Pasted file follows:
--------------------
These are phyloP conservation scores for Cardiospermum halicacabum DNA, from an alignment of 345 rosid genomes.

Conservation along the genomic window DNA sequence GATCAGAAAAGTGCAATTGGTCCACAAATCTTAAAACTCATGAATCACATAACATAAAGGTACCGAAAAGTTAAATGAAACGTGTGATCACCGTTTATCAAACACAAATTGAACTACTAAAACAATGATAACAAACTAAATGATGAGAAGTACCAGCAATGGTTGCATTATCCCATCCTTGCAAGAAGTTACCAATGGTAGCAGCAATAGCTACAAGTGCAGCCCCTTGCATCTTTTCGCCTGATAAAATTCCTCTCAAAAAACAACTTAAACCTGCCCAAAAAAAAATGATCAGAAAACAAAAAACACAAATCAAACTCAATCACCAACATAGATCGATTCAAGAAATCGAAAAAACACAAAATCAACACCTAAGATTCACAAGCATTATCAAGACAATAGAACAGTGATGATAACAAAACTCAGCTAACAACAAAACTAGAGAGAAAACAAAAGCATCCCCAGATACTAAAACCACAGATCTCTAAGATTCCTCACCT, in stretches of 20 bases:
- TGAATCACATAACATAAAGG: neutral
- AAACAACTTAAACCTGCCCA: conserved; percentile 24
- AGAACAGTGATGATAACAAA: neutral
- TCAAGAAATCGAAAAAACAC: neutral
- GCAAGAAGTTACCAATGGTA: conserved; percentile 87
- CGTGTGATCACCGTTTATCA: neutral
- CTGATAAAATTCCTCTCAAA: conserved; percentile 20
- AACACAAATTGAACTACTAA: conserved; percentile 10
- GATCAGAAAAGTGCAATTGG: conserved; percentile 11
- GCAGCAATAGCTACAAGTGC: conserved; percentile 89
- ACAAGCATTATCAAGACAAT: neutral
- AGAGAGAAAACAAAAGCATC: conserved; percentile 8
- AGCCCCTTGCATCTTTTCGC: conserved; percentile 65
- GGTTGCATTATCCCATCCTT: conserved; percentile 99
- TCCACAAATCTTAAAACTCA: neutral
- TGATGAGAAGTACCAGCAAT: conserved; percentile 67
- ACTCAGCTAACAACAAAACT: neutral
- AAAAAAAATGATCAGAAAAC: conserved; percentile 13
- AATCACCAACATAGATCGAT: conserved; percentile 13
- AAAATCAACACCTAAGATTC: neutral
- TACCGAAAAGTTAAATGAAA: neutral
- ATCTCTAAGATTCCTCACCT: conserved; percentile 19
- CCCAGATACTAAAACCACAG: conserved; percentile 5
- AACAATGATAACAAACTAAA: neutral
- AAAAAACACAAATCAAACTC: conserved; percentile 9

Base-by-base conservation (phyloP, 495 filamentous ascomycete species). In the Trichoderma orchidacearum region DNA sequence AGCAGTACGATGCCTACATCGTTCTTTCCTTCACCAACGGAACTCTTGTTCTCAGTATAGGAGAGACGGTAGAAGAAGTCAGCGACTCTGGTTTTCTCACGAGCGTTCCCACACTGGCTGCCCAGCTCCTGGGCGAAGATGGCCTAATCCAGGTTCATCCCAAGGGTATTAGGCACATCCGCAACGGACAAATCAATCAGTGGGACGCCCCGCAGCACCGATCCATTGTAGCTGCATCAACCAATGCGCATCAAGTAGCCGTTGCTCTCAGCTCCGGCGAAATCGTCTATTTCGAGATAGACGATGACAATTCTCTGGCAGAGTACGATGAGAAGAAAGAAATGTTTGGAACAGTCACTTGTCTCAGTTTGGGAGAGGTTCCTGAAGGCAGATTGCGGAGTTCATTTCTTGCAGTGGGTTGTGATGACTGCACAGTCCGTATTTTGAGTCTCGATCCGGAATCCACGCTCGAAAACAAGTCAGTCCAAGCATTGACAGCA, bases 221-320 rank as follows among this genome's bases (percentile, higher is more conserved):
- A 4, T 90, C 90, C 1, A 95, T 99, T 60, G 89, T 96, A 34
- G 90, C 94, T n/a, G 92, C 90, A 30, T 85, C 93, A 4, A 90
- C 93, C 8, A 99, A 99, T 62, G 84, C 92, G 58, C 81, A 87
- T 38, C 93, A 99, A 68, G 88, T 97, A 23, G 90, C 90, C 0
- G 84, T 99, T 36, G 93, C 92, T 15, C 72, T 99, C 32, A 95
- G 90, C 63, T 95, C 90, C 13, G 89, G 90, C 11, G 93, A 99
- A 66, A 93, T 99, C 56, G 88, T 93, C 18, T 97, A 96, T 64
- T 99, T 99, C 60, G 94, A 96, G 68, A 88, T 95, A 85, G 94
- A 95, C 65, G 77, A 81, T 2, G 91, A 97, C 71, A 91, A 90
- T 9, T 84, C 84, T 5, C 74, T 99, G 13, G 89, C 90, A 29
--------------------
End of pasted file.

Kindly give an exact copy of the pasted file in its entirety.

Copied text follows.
These are phyloP conservation scores for Cardiospermum halicacabum DNA, from an alignment of 345 rosid genomes.

Conservation along the genomic window DNA sequence GATCAGAAAAGTGCAATTGGTCCACAAATCTTAAAACTCATGAATCACATAACATAAAGGTACCGAAAAGTTAAATGAAACGTGTGATCACCGTTTATCAAACACAAATTGAACTACTAAAACAATGATAACAAACTAAATGATGAGAAGTACCAGCAATGGTTGCATTATCCCATCCTTGCAAGAAGTTACCAATGGTAGCAGCAATAGCTACAAGTGCAGCCCCTTGCATCTTTTCGCCTGATAAAATTCCTCTCAAAAAACAACTTAAACCTGCCCAAAAAAAAATGATCAGAAAACAAAAAACACAAATCAAACTCAATCACCAACATAGATCGATTCAAGAAATCGAAAAAACACAAAATCAACACCTAAGATTCACAAGCATTATCAAGACAATAGAACAGTGATGATAACAAAACTCAGCTAACAACAAAACTAGAGAGAAAACAAAAGCATCCCCAGATACTAAAACCACAGATCTCTAAGATTCCTCACCT, in stretches of 20 bases:
- TGAATCACATAACATAAAGG: neutral
- AAACAACTTAAACCTGCCCA: conserved; percentile 24
- AGAACAGTGATGATAACAAA: neutral
- TCAAGAAATCGAAAAAACAC: neutral
- GCAAGAAGTTACCAATGGTA: conserved; percentile 87
- CGTGTGATCACCGTTTATCA: neutral
- CTGATAAAATTCCTCTCAAA: conserved; percentile 20
- AACACAAATTGAACTACTAA: conserved; percentile 10
- GATCAGAAAAGTGCAATTGG: conserved; percentile 11
- GCAGCAATAGCTACAAGTGC: conserved; percentile 89
- ACAAGCATTATCAAGACAAT: neutral
- AGAGAGAAAACAAAAGCATC: conserved; percentile 8
- AGCCCCTTGCATCTTTTCGC: conserved; percentile 65
- GGTTGCATTATCCCATCCTT: conserved; percentile 99
- TCCACAAATCTTAAAACTCA: neutral
- TGATGAGAAGTACCAGCAAT: conserved; percentile 67
- ACTCAGCTAACAACAAAACT: neutral
- AAAAAAAATGATCAGAAAAC: conserved; percentile 13
- AATCACCAACATAGATCGAT: conserved; percentile 13
- AAAATCAACACCTAAGATTC: neutral
- TACCGAAAAGTTAAATGAAA: neutral
- ATCTCTAAGATTCCTCACCT: conserved; percentile 19
- CCCAGATACTAAAACCACAG: conserved; percentile 5
- AACAATGATAACAAACTAAA: neutral
- AAAAAACACAAATCAAACTC: conserved; percentile 9

Base-by-base conservation (phyloP, 495 filamentous ascomycete species). In the Trichoderma orchidacearum region DNA sequence AGCAGTACGATGCCTACATCGTTCTTTCCTTCACCAACGGAACTCTTGTTCTCAGTATAGGAGAGACGGTAGAAGAAGTCAGCGACTCTGGTTTTCTCACGAGCGTTCCCACACTGGCTGCCCAGCTCCTGGGCGAAGATGGCCTAATCCAGGTTCATCCCAAGGGTATTAGGCACATCCGCAACGGACAAATCAATCAGTGGGACGCCCCGCAGCACCGATCCATTGTAGCTGCATCAACCAATGCGCATCAAGTAGCCGTTGCTCTCAGCTCCGGCGAAATCGTCTATTTCGAGATAGACGATGACAATTCTCTGGCAGAGTACGATGAGAAGAAAGAAATGTTTGGAACAGTCACTTGTCTCAGTTTGGGAGAGGTTCCTGAAGGCAGATTGCGGAGTTCATTTCTTGCAGTGGGTTGTGATGACTGCACAGTCCGTATTTTGAGTCTCGATCCGGAATCCACGCTCGAAAACAAGTCAGTCCAAGCATTGACAGCA, bases 221-320 rank as follows among this genome's bases (percentile, higher is more conserved):
- A 4, T 90, C 90, C 1, A 95, T 99, T 60, G 89, T 96, A 34
- G 90, C 94, T n/a, G 92, C 90, A 30, T 85, C 93, A 4, A 90
- C 93, C 8, A 99, A 99, T 62, G 84, C 92, G 58, C 81, A 87
- T 38, C 93, A 99, A 68, G 88, T 97, A 23, G 90, C 90, C 0
- G 84, T 99, T 36, G 93, C 92, T 15, C 72, T 99, C 32, A 95
- G 90, C 63, T 95, C 90, C 13, G 89, G 90, C 11, G 93, A 99
- A 66, A 93, T 99, C 56, G 88, T 93, C 18, T 97, A 96, T 64
- T 99, T 99, C 60, G 94, A 96, G 68, A 88, T 95, A 85, G 94
- A 95, C 65, G 77, A 81, T 2, G 91, A 97, C 71, A 91, A 90
- T 9, T 84, C 84, T 5, C 74, T 99, G 13, G 89, C 90, A 29